'For us the big lesson is not to put all your eggs in one basket - everything was downtown so we were scrambling after Katrina to find ways to recreate physical places for health care and to get money to follow that. We are struggling with that almost three years later,' said Professor DeSalvo. 'The greatest part about this recovery is the individual groups of citizens who, either collaboratively or non-profit, created whatever we could out of very little to make it right - whether it is schools, the levees or health care.'
Katrina has changed how other states plan to respond to natural disasters, said Toby Clairmont, director of emergency services at the Healthcare Association of Hawaii. Mr Clairmont is also team commander of the Hawaii Disaster Medical Assistance Team, which is part of the National Disaster Medical System. The federally co-ordinated system strengthens the national medical response capability for assisting state and local authorities deal with the medical impacts of disasters.
Part of the problem with the response to Katrina was that the federal government could not provide assistance to the citizens of that state unless the governor asked for it. 'In the case of Katrina, the governor thought she could handle it,' said Mr Clairmont. But things went bad very quickly with the failure of the levees. 'The thinking today is 'push'. If there is a hurricane threatening New Orleans today, the response teams will be pre-positioned in the area so when the need emerges they can respond very quickly,' he said.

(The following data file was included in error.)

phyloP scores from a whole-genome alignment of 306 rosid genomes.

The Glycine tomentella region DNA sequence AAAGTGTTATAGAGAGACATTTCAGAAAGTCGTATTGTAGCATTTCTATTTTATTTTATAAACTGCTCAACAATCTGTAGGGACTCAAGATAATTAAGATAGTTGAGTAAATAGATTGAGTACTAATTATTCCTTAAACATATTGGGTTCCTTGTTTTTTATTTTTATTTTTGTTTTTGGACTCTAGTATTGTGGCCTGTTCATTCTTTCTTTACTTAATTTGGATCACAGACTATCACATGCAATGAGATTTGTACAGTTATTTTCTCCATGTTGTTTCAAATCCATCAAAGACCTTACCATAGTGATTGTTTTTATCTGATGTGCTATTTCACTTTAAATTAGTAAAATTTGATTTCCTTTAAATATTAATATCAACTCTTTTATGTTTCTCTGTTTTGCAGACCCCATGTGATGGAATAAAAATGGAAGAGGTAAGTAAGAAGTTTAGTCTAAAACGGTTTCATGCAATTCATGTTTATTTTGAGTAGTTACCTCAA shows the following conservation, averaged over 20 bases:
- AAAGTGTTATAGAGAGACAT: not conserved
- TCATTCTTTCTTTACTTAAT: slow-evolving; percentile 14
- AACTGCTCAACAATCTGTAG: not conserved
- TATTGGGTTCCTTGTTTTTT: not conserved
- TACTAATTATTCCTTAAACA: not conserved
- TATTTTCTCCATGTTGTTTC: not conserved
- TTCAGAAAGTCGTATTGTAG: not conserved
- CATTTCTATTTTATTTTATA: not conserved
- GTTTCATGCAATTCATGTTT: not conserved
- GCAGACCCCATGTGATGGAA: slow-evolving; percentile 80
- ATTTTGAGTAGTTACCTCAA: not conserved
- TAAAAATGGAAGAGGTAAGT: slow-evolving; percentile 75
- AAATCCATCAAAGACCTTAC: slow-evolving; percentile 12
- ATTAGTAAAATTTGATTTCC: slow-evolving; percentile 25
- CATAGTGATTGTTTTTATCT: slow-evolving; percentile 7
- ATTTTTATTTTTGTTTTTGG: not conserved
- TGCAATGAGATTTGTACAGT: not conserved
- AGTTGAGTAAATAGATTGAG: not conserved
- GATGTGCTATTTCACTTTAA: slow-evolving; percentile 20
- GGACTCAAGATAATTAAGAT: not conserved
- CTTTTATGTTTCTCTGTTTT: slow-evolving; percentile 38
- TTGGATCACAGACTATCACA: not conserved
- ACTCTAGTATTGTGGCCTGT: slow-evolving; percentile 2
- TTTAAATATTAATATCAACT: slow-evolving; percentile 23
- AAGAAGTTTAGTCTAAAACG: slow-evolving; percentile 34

An example of the changed mentality is that his team used to be expected to be out the door in response to an emergency in, say, Guam, in two days. Now, it is two hours. 'You literally have to be like a firefighter or a policeman in uniform ready to go,' he said.
The political climate has also changed because of Katrina. 'Nobody wants to be in the hot seat like Louisiana was. They realised the governor there waited too long,' Mr Clairmont said.
The team he led from Hawaii was stuck at the airport in Louisiana for three days. 'You remember that people were stranded in the Superdome or the Convention Centre. They lived there in squalor waiting for help to arrive. Wouldn't it have been nice if we were there the first day?'
The San Francisco Fire Department runs the Neighbourhood Emergency Response Team (Nert) programme to train and deploy residents when there is a substantial emergency in their neighbourhood. Erica Arteseros, programme co-ordinator, said Nert's training programme prepares secondary school students and adults to handle themselves and teaches them what to do if a major earthquake hits.